• 2x (2) Eviscerate: Rarely keep. Unless you have something very specific you're looking to kill with this (like a Hench Clan) and all the rest of your cards are good, I would always throw this back. Like Cold Blood, it's hard to combo it early in the game and is unlikely to get to you to a state you want to be in.

  • 2x (2) Faerie Dragon: Always keep. Two drops are good, and this is a two drop. It's also pretty annoying for some decks to answer when they cannot Holy Smite, Spellstone, Wrath, Backstab, Ping, or anything else it. This means it's usually getting in a hit or two. As a bonus, it's also one of your Dragons, which can activate your two dragon-synergy cards.

  • 2x (2) Firetree Witchdoctor: Usually keep. As you need to remember, your two drops are your best cards and this is a two drop. As a bonus, if you have a dragon in hand, you get the nice bonus of getting a free spell. Downsides are that if you don't have a dragon this feels embarrassing and, sadly, many Rogue spells are bad. It was part of the inspiration for the deck in the first place, but it usually doesn't blow me way. It's fine, but I can't help and wonder whether it would be better served as a more consistently-powerful 2 drop. Cards that come to mind are Knife Juggler or Plated Beetle, though many options exist. This is still experimental.

  • 2x (2) Sharkfin Fan: Always keep. This is usually a 3/3 for 2 mana, like Bloodsail Raider. It can get better than that if left unmolested and can close a game against a deck like Odd Paladin if protected. It also walks you into Spreading Plague and Defile, so be careful there.

  • 2x (4) Grave Shambler: Usually keep. This is the best four-drop in your deck, If you have a 2, I would always keep this. If you don't have a 2, I'd still think about keeping it, but more so depending on the match (is it one that you want more punchy minions?) and whether we're going second (where you have a better chance to find the missing 2). (Secret Tip: if you have a one-health dagger, don't be afraid to re-dagger before attacking if your Shambler is on board. This can allow you to use you mana efficiently the next turn while still buffing the Shambler's stats)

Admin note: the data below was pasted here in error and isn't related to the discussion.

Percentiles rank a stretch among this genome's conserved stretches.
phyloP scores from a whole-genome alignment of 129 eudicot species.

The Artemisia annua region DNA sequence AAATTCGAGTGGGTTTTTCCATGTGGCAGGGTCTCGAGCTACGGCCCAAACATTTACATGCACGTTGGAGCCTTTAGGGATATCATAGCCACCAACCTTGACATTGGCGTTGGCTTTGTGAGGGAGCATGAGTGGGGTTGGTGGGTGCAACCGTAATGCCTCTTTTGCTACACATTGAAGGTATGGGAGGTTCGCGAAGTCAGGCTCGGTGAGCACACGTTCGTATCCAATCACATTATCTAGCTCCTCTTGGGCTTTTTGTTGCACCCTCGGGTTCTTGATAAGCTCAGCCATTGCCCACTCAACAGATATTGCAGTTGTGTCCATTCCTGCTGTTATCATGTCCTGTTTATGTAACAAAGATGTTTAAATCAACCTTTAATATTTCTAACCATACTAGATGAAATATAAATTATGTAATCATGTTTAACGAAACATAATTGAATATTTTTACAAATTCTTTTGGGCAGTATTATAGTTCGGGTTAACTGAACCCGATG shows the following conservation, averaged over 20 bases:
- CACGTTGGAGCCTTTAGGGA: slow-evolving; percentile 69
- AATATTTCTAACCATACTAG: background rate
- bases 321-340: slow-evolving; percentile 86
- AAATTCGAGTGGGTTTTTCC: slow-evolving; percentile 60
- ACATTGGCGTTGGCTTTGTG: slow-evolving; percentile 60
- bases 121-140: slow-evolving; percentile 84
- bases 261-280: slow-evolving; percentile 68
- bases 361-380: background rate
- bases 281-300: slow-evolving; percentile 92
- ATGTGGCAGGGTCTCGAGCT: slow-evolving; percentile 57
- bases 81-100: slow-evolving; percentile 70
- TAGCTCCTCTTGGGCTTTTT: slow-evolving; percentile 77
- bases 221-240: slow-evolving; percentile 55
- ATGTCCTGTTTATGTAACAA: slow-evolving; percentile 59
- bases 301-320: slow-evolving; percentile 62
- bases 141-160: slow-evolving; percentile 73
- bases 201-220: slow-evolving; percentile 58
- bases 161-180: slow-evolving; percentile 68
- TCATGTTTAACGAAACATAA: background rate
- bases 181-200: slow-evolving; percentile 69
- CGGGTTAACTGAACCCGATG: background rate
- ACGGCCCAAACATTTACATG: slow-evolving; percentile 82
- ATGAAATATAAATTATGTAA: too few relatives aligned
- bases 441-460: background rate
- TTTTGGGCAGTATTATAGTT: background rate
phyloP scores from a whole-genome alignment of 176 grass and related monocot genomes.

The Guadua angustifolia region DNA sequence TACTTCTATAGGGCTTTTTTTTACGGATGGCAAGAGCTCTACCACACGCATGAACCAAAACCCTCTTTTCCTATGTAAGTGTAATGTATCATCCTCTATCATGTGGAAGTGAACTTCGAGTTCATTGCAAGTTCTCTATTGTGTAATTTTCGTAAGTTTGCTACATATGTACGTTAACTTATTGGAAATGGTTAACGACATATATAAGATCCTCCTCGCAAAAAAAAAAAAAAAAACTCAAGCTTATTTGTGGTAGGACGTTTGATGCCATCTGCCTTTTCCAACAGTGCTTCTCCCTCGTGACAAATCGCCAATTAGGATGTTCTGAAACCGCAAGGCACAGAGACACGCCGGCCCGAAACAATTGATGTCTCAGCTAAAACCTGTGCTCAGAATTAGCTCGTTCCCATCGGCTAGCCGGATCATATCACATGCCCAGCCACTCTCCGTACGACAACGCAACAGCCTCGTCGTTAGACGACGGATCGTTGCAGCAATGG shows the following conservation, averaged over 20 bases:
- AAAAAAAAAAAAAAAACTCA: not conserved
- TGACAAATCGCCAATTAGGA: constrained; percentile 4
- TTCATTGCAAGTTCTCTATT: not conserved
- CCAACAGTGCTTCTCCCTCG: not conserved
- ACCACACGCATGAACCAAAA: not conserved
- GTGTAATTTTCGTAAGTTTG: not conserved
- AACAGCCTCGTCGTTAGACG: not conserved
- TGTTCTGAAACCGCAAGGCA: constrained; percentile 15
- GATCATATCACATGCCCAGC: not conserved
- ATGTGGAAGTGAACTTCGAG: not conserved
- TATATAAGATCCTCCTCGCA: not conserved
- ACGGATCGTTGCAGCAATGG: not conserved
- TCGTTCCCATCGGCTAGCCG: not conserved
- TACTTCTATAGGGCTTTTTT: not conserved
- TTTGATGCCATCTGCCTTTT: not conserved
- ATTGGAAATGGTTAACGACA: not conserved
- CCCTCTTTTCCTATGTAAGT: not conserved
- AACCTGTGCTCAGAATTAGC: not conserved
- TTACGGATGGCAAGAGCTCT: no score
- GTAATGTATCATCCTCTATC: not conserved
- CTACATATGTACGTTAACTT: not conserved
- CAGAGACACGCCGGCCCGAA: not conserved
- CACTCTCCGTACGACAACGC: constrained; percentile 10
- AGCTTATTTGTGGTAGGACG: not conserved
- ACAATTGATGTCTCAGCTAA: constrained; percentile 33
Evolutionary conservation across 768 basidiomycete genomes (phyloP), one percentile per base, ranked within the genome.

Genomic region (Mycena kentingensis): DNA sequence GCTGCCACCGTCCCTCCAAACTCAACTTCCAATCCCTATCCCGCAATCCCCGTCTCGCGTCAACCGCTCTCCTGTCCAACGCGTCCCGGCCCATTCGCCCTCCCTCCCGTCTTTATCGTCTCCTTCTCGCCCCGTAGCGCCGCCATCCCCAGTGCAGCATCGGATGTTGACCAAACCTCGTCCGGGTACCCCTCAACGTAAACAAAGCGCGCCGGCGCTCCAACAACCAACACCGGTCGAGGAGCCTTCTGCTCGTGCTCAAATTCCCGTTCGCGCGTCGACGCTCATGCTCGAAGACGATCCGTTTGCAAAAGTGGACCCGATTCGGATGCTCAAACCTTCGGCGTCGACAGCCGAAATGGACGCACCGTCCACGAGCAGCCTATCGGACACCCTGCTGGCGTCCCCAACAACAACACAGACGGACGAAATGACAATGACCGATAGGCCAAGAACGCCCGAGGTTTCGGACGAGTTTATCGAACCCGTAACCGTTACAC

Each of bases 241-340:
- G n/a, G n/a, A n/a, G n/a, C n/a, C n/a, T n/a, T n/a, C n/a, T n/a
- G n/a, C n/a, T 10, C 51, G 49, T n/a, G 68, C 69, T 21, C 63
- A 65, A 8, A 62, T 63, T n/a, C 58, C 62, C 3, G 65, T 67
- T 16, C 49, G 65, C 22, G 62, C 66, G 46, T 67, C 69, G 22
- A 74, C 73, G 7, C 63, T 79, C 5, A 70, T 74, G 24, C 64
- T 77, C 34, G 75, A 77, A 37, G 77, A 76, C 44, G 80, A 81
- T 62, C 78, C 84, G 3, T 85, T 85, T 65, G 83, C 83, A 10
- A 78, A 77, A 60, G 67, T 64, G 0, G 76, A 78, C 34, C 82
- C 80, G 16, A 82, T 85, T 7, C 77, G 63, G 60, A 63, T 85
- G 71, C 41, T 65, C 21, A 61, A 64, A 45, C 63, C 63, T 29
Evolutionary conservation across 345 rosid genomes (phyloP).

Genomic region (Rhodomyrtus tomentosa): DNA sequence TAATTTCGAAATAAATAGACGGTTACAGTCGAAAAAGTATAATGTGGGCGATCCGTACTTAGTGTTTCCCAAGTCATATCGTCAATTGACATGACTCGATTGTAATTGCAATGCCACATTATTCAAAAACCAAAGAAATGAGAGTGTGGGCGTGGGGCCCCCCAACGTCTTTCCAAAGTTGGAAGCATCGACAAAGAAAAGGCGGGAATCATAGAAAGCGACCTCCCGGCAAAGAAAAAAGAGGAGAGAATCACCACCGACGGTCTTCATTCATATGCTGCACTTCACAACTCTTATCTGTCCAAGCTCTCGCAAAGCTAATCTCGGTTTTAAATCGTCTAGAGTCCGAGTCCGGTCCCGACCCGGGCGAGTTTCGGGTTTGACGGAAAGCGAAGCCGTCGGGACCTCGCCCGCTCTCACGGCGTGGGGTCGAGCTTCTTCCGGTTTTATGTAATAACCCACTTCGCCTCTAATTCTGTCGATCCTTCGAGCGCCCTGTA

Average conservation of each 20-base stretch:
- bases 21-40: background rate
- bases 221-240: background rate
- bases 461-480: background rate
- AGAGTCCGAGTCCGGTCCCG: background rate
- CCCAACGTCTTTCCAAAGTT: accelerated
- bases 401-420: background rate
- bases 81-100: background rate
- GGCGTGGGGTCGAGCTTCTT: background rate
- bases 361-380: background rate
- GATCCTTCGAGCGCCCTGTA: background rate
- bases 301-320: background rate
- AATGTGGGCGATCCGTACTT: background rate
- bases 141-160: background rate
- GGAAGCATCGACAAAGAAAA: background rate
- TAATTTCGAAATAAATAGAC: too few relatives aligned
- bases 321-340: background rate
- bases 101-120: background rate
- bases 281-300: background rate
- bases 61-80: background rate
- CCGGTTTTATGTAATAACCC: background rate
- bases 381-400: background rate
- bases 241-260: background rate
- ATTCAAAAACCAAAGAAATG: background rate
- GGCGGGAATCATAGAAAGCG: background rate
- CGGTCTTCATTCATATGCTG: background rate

• 2x (4) Saronite Chain Gang: Sometimes keep. Follow the above logic for Grave Shambler, but apply it instead to games where you want the defensive bodies, like Hunter, Paladin, or Zoo.

  • 2x (4) Scaleworm: Usually mulligan. If you already have the dragon synergy and a two-drop, I'd probably keep this. It's a fairly solid mid-game threat, but it is reactive in nature. It's a fine card many times, but also potentially awkward.

  • 2x (4) Twilight Drake: Sometimes keep. If you have a two-drop, you can keep it. It activates synergies and is not an embarrassing minion on its own.

  • 2x (4) Walk the Plank: Sometimes keep. Against "big-idiot" decks – like Evenlock or Resurrect Priest – you'll probably need this tool to not lose the game. I'd recommend keeping it there and tossing it everywhere else. It's something you want to use when ahead; not to help you get ahead.

  • 2x (6) Argent Commander: Never keep. It costs too much

  • 2x (6) Bone Drake: Usually mulligan. If you have a Firetree Witch Doctor or a 2-drop and Scaleworm you can keep it. Otherwise toss it.

  • 1x (6) Genn Greymane: Always mulligan.

  • 1x (8) The Lich King: Always mulligan

Source: Original link

© Post "Even Dragon Rogue: A Quick Guide" for game HearthStone.

Top 10 Most Anticipated Video Games of 2020

2020 will have something to satisfy classic and modern gamers alike. To be eligible for the list, the game must be confirmed for 2020, or there should be good reason to expect its release in that year. Therefore, upcoming games with a mere announcement and no discernible release date will not be included.

Top 15 NEW Games of 2020 [FIRST HALF]

2020 has a ton to look forward to...in the video gaming world. Here are fifteen games we're looking forward to in the first half of 2020.

You Might Also Like

Leave a Reply

Your email address will not be published. Required fields are marked *